Mare Services > Reproductive Troubleshooting
Why Won’t my Mare Go in Foal?
- older mares are not as fertile and do not always cycle properly
Just as humans lose their reproductive capability, horses do as well. At a certain point which varies between mares, normal cycling will stop and/or the eggs produced are not as viable. There is little that can be done after a certain point, but to give your older mare the best chance, choose a young, fertile stallion. Fresh semen (rather than chilled or frozen) would also be a good choice.
- mare could be infected
Some mares come to QEC with cloudy fluid in the uterus during estrus. Fluid could mean the uterus is infected, lowering or eliminating chances of pregnancy. In this case, a swab from the mare’s uterus will be taken and sent to a lab for examination. Veterinarians can then use the results to treat the mare- many can be treated then bred in the same cycle. If your mare has a history of infection, please notify the QEC veterinarians so that she may be swabbed before breeding to be sure she is clean.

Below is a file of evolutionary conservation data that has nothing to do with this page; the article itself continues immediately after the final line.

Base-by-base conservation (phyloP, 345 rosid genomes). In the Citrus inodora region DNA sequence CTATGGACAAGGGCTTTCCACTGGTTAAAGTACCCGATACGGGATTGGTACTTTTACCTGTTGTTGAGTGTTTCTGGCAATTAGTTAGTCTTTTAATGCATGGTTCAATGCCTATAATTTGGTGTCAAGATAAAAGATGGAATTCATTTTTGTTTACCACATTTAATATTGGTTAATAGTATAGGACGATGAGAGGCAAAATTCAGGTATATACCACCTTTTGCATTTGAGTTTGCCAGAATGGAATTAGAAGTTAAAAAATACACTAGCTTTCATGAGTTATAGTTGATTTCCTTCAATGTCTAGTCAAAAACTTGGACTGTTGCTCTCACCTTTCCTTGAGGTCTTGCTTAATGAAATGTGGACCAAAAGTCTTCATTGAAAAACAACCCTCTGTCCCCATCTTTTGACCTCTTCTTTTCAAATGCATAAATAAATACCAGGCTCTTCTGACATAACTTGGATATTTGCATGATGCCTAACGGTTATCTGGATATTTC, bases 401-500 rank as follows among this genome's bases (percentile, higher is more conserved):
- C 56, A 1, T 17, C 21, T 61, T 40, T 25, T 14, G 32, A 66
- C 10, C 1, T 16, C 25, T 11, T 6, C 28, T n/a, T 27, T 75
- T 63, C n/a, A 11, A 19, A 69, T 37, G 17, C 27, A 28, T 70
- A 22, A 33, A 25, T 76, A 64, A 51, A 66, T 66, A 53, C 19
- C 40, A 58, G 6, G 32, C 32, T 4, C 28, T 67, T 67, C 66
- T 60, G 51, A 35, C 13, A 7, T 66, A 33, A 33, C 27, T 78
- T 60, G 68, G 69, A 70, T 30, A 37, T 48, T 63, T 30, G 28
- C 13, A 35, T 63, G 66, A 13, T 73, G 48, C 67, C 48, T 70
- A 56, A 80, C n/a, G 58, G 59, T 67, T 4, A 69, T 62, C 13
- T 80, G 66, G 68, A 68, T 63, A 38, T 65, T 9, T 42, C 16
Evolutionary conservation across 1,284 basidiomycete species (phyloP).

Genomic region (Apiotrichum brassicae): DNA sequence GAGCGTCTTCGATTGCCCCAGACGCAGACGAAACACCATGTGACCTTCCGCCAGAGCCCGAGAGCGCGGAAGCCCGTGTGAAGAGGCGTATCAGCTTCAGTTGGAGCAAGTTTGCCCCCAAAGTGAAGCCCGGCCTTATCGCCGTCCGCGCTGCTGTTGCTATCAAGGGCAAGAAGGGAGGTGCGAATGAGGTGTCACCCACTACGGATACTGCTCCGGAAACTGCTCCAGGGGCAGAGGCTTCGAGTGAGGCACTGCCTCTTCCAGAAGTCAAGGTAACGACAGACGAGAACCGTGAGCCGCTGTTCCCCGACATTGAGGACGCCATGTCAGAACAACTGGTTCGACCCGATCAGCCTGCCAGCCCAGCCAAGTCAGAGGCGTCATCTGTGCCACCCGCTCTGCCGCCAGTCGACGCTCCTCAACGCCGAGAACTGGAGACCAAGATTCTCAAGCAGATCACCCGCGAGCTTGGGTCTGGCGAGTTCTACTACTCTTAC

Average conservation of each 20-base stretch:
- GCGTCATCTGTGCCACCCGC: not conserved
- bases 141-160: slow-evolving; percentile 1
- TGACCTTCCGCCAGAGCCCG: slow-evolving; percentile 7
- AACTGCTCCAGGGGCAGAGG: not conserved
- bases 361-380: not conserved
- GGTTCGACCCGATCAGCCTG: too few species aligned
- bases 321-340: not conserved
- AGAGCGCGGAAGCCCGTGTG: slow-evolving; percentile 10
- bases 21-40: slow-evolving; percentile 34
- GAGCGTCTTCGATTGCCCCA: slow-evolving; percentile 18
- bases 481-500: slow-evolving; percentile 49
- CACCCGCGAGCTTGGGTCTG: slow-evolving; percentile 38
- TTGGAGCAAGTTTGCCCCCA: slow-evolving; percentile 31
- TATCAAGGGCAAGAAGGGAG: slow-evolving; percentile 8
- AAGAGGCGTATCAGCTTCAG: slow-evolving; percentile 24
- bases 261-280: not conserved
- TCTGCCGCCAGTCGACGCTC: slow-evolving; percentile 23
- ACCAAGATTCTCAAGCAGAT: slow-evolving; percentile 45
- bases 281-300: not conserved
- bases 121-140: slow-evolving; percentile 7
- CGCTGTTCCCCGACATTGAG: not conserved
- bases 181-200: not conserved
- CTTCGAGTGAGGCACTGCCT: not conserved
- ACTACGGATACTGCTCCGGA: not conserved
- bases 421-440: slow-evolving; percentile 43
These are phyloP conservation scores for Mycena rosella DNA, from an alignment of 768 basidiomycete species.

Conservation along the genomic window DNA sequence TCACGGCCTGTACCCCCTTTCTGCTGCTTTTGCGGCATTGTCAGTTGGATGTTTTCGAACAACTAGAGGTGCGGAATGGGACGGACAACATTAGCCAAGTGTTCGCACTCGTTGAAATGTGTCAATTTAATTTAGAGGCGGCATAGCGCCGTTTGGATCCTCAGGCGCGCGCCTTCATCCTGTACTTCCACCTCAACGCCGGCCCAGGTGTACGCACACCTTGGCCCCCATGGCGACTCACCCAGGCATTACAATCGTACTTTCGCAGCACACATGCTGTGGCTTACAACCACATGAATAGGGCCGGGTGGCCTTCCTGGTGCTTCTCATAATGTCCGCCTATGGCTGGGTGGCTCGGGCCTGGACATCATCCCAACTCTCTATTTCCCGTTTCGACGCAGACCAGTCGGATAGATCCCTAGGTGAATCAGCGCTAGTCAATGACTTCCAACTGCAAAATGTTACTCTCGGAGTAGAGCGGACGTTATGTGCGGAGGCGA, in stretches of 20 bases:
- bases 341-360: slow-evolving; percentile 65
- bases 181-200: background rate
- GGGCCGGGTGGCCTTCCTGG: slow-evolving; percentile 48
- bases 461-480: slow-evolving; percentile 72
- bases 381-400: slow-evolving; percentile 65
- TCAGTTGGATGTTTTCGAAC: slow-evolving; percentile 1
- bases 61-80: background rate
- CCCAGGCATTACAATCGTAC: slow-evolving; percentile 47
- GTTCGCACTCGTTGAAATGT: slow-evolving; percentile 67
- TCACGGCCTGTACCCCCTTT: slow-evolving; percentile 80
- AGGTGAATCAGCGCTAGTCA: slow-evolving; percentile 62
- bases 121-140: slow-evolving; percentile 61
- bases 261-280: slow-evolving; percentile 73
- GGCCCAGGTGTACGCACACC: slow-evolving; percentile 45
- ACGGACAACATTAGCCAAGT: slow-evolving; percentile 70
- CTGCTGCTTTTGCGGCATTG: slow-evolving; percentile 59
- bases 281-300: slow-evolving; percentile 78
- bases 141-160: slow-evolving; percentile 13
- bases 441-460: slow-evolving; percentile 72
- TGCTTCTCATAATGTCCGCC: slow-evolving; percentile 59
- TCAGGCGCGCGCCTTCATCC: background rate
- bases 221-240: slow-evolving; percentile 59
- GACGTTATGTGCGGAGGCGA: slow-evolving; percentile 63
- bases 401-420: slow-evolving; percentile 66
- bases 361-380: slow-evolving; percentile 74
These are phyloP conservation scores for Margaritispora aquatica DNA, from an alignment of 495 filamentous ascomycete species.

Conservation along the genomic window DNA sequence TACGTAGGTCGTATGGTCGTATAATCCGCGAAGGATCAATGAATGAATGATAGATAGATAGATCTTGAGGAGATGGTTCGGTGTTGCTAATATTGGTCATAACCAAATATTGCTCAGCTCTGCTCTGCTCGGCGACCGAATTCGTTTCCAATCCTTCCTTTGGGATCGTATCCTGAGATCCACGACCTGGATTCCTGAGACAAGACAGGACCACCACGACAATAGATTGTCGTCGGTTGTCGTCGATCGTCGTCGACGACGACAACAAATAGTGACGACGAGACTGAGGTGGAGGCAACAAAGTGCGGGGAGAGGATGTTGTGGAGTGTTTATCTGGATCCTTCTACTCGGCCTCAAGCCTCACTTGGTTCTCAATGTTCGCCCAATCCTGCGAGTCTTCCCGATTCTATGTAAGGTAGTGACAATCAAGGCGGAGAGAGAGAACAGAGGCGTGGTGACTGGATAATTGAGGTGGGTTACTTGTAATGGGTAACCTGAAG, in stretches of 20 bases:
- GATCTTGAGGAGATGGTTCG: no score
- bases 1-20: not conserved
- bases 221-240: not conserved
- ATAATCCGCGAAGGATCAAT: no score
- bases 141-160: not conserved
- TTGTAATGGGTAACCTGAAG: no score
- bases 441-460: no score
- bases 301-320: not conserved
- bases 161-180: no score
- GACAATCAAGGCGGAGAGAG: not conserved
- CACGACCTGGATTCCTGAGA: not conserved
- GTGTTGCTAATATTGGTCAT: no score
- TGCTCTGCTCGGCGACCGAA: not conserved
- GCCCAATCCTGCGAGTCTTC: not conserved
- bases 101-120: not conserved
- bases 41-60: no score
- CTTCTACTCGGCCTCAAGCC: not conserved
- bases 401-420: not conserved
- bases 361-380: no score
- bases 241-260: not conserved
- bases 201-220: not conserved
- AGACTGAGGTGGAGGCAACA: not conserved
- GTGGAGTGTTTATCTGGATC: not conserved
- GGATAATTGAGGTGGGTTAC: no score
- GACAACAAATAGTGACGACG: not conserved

- stallion and mare do not mesh at a cellular level
Throughout the season, the centre sees mares that simply will not go in foal cycle after cycle. If the mare is clean and cycling properly it is hard to diagnose exactly why. The veterinarians at QEC recommend if your mare does not go in foal after two or three cycles to the same stallion to consider a change of stallion. The reason could lie in the molecular configuration of reproductive cells for that particular stallion or mare.
- semen quality
QEC vets would like to see extended semen samples be at least 50% alive and progressively motile prior to insemination. This is more difficult with chilled semen as transport conditions can be unpredictable. Frozen semen should be at least 30-40% motile. If semen arrives at QEC under these levels, it may decrease the chance of your mare becoming pregnant.
- Other factors may include time of year, athletic stress, condition of mare, and if the mare has a foal at foot.